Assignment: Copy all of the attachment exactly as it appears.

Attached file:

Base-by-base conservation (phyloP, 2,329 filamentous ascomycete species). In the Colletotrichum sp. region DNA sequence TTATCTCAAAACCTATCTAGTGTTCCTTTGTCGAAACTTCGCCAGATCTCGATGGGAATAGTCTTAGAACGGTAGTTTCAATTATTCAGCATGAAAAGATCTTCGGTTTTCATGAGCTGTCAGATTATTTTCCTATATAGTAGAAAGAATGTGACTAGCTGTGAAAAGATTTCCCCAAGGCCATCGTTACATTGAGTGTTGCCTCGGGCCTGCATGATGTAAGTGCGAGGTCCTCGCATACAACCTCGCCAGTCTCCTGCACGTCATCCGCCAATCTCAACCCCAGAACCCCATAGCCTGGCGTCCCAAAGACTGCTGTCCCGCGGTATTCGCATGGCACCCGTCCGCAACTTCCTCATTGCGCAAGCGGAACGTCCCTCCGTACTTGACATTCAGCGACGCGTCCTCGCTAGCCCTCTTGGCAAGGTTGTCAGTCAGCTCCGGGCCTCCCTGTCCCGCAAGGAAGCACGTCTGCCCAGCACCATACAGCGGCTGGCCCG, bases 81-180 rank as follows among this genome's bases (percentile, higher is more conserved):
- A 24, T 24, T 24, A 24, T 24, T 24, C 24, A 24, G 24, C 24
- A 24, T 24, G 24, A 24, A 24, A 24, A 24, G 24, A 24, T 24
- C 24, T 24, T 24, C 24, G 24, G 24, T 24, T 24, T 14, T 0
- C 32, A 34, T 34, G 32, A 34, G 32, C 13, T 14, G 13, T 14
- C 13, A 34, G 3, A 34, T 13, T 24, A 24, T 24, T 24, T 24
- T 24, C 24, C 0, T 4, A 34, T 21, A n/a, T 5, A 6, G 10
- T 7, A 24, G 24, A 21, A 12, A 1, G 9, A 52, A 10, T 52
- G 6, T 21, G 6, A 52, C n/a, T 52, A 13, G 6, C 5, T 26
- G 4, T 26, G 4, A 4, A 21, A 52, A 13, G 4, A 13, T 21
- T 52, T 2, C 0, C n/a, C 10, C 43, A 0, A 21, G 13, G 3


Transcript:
Base-by-base conservation (phyloP, 2,329 filamentous ascomycete species). In the Colletotrichum sp. region DNA sequence TTATCTCAAAACCTATCTAGTGTTCCTTTGTCGAAACTTCGCCAGATCTCGATGGGAATAGTCTTAGAACGGTAGTTTCAATTATTCAGCATGAAAAGATCTTCGGTTTTCATGAGCTGTCAGATTATTTTCCTATATAGTAGAAAGAATGTGACTAGCTGTGAAAAGATTTCCCCAAGGCCATCGTTACATTGAGTGTTGCCTCGGGCCTGCATGATGTAAGTGCGAGGTCCTCGCATACAACCTCGCCAGTCTCCTGCACGTCATCCGCCAATCTCAACCCCAGAACCCCATAGCCTGGCGTCCCAAAGACTGCTGTCCCGCGGTATTCGCATGGCACCCGTCCGCAACTTCCTCATTGCGCAAGCGGAACGTCCCTCCGTACTTGACATTCAGCGACGCGTCCTCGCTAGCCCTCTTGGCAAGGTTGTCAGTCAGCTCCGGGCCTCCCTGTCCCGCAAGGAAGCACGTCTGCCCAGCACCATACAGCGGCTGGCCCG, bases 81-180 rank as follows among this genome's bases (percentile, higher is more conserved):
- A 24, T 24, T 24, A 24, T 24, T 24, C 24, A 24, G 24, C 24
- A 24, T 24, G 24, A 24, A 24, A 24, A 24, G 24, A 24, T 24
- C 24, T 24, T 24, C 24, G 24, G 24, T 24, T 24, T 14, T 0
- C 32, A 34, T 34, G 32, A 34, G 32, C 13, T 14, G 13, T 14
- C 13, A 34, G 3, A 34, T 13, T 24, A 24, T 24, T 24, T 24
- T 24, C 24, C 0, T 4, A 34, T 21, A n/a, T 5, A 6, G 10
- T 7, A 24, G 24, A 21, A 12, A 1, G 9, A 52, A 10, T 52
- G 6, T 21, G 6, A 52, C n/a, T 52, A 13, G 6, C 5, T 26
- G 4, T 26, G 4, A 4, A 21, A 52, A 13, G 4, A 13, T 21
- T 52, T 2, C 0, C n/a, C 10, C 43, A 0, A 21, G 13, G 3